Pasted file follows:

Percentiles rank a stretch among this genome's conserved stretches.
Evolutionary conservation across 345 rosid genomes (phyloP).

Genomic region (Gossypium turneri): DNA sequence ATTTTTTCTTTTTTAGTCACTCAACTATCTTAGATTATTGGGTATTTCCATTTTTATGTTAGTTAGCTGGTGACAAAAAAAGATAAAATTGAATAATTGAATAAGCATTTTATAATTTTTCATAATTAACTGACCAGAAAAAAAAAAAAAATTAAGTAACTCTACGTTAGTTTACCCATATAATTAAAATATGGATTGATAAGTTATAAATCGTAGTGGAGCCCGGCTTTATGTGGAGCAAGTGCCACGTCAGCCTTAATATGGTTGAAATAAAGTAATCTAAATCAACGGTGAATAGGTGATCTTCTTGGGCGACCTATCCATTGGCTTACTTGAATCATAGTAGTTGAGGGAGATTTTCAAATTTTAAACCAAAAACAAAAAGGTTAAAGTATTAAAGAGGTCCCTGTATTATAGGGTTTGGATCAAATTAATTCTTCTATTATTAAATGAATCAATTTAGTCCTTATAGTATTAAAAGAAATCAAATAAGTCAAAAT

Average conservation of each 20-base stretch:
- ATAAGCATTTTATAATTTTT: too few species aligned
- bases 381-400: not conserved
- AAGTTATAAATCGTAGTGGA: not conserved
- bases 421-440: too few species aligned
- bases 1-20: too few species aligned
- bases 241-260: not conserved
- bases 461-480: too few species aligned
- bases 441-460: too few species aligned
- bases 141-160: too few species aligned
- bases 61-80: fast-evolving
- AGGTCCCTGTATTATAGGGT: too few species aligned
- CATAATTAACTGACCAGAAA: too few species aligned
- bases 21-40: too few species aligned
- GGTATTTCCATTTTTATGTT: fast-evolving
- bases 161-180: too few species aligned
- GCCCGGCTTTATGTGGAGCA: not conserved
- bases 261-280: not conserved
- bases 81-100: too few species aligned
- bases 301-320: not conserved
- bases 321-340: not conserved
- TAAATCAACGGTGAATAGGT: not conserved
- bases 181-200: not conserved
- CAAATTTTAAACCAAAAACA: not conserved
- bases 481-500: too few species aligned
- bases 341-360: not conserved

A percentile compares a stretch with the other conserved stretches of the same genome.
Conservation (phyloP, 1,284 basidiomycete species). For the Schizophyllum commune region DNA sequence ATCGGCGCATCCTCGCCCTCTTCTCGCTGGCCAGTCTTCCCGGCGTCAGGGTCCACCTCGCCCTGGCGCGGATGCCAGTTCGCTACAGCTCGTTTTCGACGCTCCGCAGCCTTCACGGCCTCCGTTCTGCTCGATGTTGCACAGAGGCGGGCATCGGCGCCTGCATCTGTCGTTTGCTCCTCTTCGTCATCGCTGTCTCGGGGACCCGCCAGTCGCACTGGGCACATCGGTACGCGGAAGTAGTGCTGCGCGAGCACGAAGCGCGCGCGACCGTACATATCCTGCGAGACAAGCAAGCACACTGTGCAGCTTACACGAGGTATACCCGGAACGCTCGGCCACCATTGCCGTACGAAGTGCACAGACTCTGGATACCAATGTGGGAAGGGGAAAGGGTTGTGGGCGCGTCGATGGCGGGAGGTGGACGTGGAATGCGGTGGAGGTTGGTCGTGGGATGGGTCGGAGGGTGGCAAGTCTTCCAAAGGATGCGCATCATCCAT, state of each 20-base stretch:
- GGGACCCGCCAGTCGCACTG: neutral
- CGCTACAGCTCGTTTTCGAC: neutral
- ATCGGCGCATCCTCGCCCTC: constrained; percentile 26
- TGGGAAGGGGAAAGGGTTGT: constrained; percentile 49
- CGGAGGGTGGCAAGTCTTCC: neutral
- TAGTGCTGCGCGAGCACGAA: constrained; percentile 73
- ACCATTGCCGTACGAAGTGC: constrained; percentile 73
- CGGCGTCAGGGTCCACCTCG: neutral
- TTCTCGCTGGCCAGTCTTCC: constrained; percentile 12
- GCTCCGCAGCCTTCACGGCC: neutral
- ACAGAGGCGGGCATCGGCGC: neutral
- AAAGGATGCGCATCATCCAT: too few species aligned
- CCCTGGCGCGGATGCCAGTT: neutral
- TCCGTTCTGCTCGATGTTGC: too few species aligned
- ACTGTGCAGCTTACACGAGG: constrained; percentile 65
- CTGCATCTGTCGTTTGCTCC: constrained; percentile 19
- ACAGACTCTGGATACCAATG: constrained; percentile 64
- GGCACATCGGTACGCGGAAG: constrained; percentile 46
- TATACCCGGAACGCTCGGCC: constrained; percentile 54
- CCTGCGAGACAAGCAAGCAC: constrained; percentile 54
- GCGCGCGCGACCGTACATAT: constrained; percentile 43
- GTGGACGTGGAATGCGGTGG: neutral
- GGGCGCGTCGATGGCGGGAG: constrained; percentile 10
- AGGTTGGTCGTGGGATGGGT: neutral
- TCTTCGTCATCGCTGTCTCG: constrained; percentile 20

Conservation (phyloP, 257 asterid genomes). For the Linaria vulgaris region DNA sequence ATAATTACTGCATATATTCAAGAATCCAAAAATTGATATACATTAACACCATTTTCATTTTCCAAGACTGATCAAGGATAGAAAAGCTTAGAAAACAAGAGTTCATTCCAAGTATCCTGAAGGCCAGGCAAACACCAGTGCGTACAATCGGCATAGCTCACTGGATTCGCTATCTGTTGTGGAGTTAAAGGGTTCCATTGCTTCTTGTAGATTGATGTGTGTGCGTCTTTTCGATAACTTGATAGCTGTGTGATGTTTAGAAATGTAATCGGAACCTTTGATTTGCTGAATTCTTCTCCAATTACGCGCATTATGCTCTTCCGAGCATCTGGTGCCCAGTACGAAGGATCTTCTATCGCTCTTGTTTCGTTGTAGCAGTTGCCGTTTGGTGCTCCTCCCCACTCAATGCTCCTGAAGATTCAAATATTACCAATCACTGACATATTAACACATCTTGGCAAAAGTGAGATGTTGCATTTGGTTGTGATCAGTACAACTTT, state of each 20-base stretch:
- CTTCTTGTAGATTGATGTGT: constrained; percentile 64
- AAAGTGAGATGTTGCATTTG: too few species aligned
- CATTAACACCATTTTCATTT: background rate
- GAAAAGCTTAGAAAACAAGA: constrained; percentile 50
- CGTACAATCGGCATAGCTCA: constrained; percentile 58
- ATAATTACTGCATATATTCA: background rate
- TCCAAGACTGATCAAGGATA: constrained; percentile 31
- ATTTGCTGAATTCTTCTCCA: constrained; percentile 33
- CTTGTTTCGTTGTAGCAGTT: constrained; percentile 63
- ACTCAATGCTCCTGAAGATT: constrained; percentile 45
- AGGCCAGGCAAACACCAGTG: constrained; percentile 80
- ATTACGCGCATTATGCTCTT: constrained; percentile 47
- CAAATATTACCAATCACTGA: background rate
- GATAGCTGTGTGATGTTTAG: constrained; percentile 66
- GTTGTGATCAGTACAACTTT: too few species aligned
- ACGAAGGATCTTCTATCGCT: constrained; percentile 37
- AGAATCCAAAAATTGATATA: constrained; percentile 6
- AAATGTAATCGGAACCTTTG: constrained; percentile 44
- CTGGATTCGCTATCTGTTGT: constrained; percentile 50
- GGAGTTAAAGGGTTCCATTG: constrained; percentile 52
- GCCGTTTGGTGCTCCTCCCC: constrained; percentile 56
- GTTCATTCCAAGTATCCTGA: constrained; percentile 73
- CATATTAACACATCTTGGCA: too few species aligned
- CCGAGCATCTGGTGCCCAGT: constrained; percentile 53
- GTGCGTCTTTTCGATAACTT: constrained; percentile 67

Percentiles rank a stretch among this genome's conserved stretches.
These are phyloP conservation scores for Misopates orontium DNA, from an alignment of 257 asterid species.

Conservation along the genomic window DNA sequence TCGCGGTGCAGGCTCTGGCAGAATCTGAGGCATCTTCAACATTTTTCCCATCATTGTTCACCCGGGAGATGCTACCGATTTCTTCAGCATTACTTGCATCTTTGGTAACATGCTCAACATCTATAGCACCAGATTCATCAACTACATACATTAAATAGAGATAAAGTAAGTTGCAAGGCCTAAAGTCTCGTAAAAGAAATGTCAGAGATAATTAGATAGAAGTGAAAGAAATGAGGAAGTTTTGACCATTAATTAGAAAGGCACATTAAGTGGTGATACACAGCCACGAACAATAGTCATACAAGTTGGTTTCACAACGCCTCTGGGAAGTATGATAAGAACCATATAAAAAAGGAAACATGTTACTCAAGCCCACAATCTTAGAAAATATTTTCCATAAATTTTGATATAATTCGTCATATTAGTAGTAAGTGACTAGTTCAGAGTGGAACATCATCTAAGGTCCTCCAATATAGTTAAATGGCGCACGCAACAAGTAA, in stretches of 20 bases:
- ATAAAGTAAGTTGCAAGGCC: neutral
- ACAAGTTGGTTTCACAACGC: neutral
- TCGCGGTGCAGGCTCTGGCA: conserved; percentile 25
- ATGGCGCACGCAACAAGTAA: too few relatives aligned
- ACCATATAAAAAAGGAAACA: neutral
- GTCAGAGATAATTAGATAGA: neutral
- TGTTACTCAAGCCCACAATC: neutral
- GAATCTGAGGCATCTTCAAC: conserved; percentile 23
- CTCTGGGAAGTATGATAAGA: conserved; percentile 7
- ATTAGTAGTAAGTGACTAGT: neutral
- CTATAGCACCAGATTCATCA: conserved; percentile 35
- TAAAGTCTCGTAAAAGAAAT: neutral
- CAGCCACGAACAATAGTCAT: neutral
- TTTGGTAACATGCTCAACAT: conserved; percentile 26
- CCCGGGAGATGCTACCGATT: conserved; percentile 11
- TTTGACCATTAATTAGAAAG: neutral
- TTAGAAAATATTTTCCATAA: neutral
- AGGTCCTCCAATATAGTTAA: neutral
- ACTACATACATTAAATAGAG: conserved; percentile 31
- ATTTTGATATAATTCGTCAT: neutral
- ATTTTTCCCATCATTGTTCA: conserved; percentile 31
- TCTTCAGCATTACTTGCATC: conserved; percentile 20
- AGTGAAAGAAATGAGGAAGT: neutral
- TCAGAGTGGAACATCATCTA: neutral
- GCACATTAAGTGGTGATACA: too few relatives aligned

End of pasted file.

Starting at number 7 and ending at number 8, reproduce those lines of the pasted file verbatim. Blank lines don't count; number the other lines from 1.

- AAGTTATAAATCGTAGTGGA: not conserved
- bases 421-440: too few species aligned